To effectively combat the climate emergency, we need to take unified, urgent, and ambitious climate action to reach net-zero by 2050.
That’s why the federal government introduced the Greenhouse Gas Pollution Pricing Act in 2018 — the law is a backstop aimed at provinces that fail to implement a comparable emissions reduction strategy of their own.
In response, Alberta, Ontario, and Saskatchewan all launched separate constitutional challenges of the Act, claiming that it was an overreach of federal powers into provincial affairs.
Courts in Saskatchewan and Ontario upheld the constitutionality of the Greenhouse Gas Pollution Pricing Act and confirmed the federal government has the power to step in when the province fails to effectively tackle climate change. Meanwhile, Alberta’s court delivered a split (4-1) outlier decision that sided with the province.
All three provinces appealed to the Supreme Court of Canada (SCC).
Ecojustice lawyers represented the David Suzuki Foundation and the Athabasca Chipewyan First Nation as interveners in all three lower court proceedings and again before the Supreme Court of Canada in Fall 2020.
The three-year battle over the federal backstop culminated with the SCC handing down a landmark climate decision in March 2021, ruling that the Greenhouse Gas Pollution Pricing Act is constitutionally-sound and essential in the fight against the climate crisis.
As we’ve seen so far, significant emissions reductions in some provinces have been undermined by inadequate climate plans and increased emissions in provinces that refused to take part in the cooperative, pan-Canadian approach. We need to look no further than Ontario scrapping its previous climate programs and ambitions, and steady emission increases in Alberta and Saskatchewan since 2005, as examples.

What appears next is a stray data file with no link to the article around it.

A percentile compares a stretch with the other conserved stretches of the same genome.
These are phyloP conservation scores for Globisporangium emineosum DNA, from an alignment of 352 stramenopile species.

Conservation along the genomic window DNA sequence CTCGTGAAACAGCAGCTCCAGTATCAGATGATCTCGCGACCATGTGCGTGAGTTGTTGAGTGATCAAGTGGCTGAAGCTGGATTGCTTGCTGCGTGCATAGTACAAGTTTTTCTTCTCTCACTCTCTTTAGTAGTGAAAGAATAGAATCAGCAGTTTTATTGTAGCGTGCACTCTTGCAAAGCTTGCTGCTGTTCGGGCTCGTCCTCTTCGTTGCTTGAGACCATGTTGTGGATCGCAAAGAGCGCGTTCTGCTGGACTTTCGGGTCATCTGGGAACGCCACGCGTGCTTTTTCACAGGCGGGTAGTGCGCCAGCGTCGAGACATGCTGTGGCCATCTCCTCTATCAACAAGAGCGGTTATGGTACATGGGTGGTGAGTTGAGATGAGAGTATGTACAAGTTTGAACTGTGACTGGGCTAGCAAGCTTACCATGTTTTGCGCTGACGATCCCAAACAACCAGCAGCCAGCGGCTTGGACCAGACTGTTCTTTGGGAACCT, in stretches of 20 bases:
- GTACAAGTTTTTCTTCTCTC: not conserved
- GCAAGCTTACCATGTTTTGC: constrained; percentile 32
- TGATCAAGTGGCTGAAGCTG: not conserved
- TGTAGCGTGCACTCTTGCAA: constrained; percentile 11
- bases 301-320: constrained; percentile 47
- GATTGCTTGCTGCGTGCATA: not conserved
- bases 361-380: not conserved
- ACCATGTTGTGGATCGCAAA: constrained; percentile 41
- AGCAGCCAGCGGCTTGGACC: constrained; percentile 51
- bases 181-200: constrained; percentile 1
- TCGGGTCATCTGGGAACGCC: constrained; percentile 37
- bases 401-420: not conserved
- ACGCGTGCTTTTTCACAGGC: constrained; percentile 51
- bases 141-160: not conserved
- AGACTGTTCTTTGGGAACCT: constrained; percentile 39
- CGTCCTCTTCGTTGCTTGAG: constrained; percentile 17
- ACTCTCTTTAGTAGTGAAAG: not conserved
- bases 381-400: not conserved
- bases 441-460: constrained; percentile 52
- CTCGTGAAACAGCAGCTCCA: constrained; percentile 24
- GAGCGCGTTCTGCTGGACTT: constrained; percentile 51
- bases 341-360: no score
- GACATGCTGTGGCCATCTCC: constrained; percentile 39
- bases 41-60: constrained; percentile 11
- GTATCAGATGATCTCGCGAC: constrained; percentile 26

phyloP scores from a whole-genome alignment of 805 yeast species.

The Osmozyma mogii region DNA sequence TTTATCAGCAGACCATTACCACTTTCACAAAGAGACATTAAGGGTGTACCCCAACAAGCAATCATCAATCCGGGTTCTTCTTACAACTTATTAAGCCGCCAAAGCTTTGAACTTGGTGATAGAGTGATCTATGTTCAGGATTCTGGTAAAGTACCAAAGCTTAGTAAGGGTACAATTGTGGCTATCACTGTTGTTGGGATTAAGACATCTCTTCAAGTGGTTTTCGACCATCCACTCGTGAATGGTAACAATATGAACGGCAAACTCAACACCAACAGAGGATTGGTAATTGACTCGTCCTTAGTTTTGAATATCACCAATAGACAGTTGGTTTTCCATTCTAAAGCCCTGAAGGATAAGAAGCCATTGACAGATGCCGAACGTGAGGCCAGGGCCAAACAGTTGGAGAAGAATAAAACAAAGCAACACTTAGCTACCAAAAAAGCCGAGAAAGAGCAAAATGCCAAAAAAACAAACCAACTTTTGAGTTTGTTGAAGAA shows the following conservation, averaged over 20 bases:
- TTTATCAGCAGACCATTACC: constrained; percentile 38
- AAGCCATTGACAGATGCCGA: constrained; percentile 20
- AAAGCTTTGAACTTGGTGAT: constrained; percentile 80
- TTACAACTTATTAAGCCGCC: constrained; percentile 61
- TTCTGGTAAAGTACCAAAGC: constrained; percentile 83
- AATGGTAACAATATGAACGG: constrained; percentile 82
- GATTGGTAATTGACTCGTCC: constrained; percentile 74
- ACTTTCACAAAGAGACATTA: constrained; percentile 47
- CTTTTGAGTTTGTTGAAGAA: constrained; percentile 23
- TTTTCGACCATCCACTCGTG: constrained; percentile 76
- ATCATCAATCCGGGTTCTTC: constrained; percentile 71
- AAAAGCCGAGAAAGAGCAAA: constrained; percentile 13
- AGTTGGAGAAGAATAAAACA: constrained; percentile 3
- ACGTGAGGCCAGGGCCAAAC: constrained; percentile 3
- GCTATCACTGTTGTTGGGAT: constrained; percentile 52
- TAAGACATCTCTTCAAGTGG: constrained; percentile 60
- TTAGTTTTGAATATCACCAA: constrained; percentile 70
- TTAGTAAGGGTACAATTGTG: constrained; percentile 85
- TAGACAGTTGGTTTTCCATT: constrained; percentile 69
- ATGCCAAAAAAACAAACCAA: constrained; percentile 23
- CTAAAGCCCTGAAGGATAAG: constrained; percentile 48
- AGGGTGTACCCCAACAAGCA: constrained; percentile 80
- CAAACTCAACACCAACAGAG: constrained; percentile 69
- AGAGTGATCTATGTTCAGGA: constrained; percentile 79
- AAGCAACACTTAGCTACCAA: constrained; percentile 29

Ecojustice took part in all three lower court proceedings and intervened again before the SCC because we know the climate emergency requires a collective approach. It’s going to require every level of government working together to reduce emissions and get Canada to net-zero by 2050. The health and well-being of future generations depend on it.
The SCC’s precedent-setting decision confirms that the federal government has the authority to take national, coordinated action to price carbon. In other words, when provinces attempt to impede climate progress being made in other parts of the country, the federal government has the power to step in.
The Court’s ruling contains some of the strongest language we have seen about the climate emergency from any court in Canada or around the world. The Court confirmed the reality of the climate emergency (along with the grave threat it poses to the future of humanity) and solidifies carbon pricing as an integral solution to this crisis.
Now that the legal debate about whether it is constitutional for the federal government to take national, coordinated action to price carbon is over, it will be up to the provinces and their premiers to get on board — or the federal backstop will force them onto the right path.